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Condition Precedent: Definition, Clause & Example

Condition Precedent: Definition, Clause & Example
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  • 0:01 Definition
  • 0:53 Clause
  • 1:31 Examples
  • 2:10 Lesson Summary
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Lesson Transcript
Instructor: Jessica Schubert

Jessica is a practicing attorney and has taught law and has a J.D. and LL.M.

This lesson will teach you about what constitutes a condition precedent. You will review the definition, examine a clause and look at examples where condition precedents are utilized.

Definition of Condition Precedent

Let's say that you want to buy a house. You enter into a contract for the purchase of the house. However, you want to make sure that the house is in good condition -- that it has a solid roof, good insulation, and definitely no asbestos -- so you hire an inspector to come and look at it. In your purchasing agreement, you include language which states that a condition of your purchase is that the property must pass inspection.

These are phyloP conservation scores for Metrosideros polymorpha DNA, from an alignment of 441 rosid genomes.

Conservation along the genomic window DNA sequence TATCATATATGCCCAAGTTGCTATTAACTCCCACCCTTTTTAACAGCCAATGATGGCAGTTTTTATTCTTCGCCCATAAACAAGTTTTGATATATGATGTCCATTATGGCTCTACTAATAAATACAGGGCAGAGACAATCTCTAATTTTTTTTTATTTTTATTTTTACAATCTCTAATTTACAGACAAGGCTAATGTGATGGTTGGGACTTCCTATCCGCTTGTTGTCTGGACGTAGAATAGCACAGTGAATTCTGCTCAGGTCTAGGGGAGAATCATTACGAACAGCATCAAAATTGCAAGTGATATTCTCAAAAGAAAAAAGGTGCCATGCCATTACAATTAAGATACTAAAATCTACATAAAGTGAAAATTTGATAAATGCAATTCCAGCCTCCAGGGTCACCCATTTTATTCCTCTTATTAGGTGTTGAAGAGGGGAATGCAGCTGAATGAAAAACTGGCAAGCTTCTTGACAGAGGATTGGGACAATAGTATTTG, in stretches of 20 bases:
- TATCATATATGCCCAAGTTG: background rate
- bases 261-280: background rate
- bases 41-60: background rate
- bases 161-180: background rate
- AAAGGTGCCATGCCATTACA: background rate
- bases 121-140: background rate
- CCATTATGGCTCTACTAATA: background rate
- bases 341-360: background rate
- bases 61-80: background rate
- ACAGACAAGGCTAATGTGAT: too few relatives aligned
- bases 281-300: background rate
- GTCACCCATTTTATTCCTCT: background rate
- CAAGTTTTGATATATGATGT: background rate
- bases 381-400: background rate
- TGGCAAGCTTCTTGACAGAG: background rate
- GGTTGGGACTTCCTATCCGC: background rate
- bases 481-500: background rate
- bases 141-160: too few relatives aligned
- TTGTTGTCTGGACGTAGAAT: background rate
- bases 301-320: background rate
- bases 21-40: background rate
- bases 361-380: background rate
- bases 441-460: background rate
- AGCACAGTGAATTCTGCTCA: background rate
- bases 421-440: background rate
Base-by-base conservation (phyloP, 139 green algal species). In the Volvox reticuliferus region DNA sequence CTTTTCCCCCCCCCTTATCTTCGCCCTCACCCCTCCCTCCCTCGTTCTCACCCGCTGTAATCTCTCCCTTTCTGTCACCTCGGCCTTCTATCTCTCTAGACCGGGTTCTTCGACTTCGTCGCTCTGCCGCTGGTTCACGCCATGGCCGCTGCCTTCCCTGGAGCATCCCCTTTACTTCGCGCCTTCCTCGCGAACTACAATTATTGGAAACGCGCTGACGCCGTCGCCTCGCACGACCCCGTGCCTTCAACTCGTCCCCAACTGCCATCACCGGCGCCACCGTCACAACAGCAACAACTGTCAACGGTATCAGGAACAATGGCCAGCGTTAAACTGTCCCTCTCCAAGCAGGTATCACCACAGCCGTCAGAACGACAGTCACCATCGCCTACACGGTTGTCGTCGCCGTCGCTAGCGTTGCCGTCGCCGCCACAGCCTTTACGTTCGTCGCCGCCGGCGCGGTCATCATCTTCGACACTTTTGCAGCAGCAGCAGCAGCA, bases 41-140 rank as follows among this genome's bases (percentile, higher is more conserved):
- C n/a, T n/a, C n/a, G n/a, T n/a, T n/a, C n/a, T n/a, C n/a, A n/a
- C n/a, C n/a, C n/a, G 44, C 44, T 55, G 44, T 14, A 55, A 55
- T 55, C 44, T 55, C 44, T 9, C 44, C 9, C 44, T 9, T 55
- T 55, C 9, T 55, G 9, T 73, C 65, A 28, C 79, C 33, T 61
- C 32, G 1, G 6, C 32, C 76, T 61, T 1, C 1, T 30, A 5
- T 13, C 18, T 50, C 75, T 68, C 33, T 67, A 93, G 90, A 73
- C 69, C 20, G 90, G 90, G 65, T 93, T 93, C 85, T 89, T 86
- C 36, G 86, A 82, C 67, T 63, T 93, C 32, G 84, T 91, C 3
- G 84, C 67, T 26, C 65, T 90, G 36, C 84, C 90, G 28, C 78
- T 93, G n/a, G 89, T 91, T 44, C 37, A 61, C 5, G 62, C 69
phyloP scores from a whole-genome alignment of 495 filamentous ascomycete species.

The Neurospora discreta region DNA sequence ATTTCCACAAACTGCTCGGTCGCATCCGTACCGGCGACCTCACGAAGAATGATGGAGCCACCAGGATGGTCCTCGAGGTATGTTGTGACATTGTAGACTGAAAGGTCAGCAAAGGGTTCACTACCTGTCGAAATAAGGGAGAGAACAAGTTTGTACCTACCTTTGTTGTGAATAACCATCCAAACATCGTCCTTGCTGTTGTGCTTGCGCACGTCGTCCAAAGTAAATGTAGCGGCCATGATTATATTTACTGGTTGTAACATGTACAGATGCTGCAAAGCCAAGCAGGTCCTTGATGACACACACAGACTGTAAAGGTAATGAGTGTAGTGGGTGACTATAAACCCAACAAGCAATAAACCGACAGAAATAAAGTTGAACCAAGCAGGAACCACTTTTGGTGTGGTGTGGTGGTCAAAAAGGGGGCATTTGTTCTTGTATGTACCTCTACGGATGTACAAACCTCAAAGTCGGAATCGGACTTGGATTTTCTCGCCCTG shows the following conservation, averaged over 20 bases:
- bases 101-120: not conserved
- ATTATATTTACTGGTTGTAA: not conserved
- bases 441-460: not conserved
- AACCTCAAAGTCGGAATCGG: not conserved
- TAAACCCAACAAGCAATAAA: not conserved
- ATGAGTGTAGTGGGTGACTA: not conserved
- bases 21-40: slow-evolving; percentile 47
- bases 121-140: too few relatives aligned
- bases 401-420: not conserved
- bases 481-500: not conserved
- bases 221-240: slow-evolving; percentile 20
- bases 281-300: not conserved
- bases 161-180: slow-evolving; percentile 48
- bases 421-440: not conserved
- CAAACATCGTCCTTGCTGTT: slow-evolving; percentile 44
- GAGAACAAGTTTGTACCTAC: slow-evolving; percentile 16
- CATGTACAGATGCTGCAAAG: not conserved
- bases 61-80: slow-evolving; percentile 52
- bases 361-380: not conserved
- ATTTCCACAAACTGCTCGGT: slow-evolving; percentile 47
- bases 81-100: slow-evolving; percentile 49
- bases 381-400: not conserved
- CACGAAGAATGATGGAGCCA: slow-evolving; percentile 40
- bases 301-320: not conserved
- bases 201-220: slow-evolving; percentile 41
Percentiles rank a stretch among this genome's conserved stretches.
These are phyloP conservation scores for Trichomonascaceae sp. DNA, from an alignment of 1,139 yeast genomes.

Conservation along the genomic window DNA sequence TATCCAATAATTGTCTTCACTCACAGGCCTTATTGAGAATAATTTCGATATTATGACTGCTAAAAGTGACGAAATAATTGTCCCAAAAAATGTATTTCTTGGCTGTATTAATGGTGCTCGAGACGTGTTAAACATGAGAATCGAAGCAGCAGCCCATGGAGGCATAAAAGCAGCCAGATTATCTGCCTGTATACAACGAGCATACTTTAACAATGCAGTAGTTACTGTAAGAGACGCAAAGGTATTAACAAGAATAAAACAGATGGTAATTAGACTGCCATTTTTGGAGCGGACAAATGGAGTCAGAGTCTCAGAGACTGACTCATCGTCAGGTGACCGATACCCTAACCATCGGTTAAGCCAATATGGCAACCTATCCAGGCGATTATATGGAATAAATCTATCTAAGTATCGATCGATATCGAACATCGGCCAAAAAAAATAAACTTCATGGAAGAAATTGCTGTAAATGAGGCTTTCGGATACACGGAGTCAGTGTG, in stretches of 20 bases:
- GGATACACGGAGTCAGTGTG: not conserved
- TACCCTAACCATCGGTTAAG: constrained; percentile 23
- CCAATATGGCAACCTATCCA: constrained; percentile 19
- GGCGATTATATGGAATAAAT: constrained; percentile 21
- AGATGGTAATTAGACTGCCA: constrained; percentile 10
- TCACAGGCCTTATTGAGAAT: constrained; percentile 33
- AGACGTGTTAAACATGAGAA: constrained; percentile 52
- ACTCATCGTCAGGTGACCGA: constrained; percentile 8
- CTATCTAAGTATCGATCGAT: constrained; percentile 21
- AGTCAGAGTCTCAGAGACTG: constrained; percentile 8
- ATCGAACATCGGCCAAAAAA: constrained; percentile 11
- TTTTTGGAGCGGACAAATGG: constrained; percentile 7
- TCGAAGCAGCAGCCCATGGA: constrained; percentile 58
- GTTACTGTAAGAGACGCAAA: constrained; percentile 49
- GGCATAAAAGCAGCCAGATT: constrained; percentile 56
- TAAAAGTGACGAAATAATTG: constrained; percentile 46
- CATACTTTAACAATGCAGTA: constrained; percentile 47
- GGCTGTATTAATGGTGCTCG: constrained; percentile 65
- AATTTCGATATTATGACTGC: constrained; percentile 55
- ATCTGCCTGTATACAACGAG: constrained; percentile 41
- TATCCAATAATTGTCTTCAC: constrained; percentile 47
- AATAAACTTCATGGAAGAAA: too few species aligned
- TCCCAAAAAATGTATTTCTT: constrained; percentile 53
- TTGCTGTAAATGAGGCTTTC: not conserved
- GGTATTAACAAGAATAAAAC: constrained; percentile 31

A condition precedent is a condition or an event that must happen before a contract is in effect. A condition precedent can also trigger what each person must do under a contract. For instance, in the example, the agreement to purchase the house does not become effective until the inspector determines that the property passes inspection. However, if the inspector indicates that the house fails inspection, then there is no binding agreement.

Clause

The condition precedent clause can be written in any variety of ways. There is no one correct way to draft a condition precedent clause.

Imagine the following: you will buy ten cars, but only when the cars arrive on November 1st at 3:00 p.m. at your residence, ABC Street. The condition precedent clause would typically look something like this: I agree to purchase ten cars from X, but only upon the arrival of said cars on November 1st, at 3:00 p.m. at ABC Street. Failure to meet this condition precedent will make the contract immediately ineffective.

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